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The Shawl by David Mamet

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BBC World Service, 10 May 2008
 

David Mamet’s short 1985 play is about a faith healer who promises to reveal the truth to Ann, a 30-ish girl, about the secret of her dead mother, and why her mother altered her will so as to cut the daughter out. This is a play of paranoia created by language; is Charles (John Mahoney) actually a faith healer or a con-artist? Is he just exploiting the girl’s affections for her dead mother, or employing his exceptional powers of human observation to extort money from her? The shawl of the title refers to the shawl belonging to the girl’s dead mother, which the soothsayer advises the girl to wear so as to discover her mother’s intentions. As with many Mamet plays, The Shawl shows how words can be used to persuade, or create a series of dramatic illusions, similar to those created by the soothsayer. Words themselves become the means to transfix human beings. Charles seems to be the master of language, with an ability to mesmerize the unfortunate Anne (Rebecca Pidgeon) and so obtain finances both for himself and his co-conspirator Neil (Jack Piper). But this is no Tartuffian comedy of deception: Mamet suggests at the end that Anne knew all along what was happening – she realized Charles was a charlatan and decided not to act upon it. Maybe she was simply glad of the chance to imagine she had access to her dead mother, or perhaps she did commune with the woman in some way that the soothsayer could not understand. Perhaps his words exerted an hypnotic power, stimulating Anne’s unconscious. Whatever the explanation, it is clear that Mamet understands the power of language both to manipulate and to stimulate in ways that no one can understand.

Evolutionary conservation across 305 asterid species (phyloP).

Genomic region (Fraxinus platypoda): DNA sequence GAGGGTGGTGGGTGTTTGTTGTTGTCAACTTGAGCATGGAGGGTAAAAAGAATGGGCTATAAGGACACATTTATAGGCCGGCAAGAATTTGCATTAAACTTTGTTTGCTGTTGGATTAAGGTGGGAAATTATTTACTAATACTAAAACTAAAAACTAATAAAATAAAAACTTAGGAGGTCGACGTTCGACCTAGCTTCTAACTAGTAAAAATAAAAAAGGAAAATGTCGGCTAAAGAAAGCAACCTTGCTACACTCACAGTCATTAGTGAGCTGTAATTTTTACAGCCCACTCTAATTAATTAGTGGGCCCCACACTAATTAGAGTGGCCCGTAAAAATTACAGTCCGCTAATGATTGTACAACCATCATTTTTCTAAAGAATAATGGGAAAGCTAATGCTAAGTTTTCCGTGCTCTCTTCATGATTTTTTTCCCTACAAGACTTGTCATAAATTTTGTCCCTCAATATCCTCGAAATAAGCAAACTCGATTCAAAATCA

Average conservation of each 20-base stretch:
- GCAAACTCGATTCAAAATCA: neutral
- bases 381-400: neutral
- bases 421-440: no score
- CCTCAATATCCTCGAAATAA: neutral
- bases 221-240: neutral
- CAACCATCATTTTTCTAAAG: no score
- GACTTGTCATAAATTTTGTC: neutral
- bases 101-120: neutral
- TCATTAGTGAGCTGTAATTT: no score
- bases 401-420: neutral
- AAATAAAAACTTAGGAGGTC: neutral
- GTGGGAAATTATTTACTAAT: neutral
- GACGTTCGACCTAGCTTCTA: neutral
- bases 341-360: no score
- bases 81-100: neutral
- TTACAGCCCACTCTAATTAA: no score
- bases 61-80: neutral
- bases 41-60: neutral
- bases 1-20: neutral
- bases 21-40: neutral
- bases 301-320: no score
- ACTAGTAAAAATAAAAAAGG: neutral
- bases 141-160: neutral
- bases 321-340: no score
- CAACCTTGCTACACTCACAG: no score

This production, directed by Scott Zigler for Theatreworks Los Angeles, began with an introductory talk praising Mamet for creating dramas in which “all is not what it seems”. Both John Mahoney (as Charles) and Rebecca Pidgeon (as Anne) demonstrated that the play was about something more; the power of words to affect the unconscious as well as the conscious mind. This is what renders The Shawl mysterious.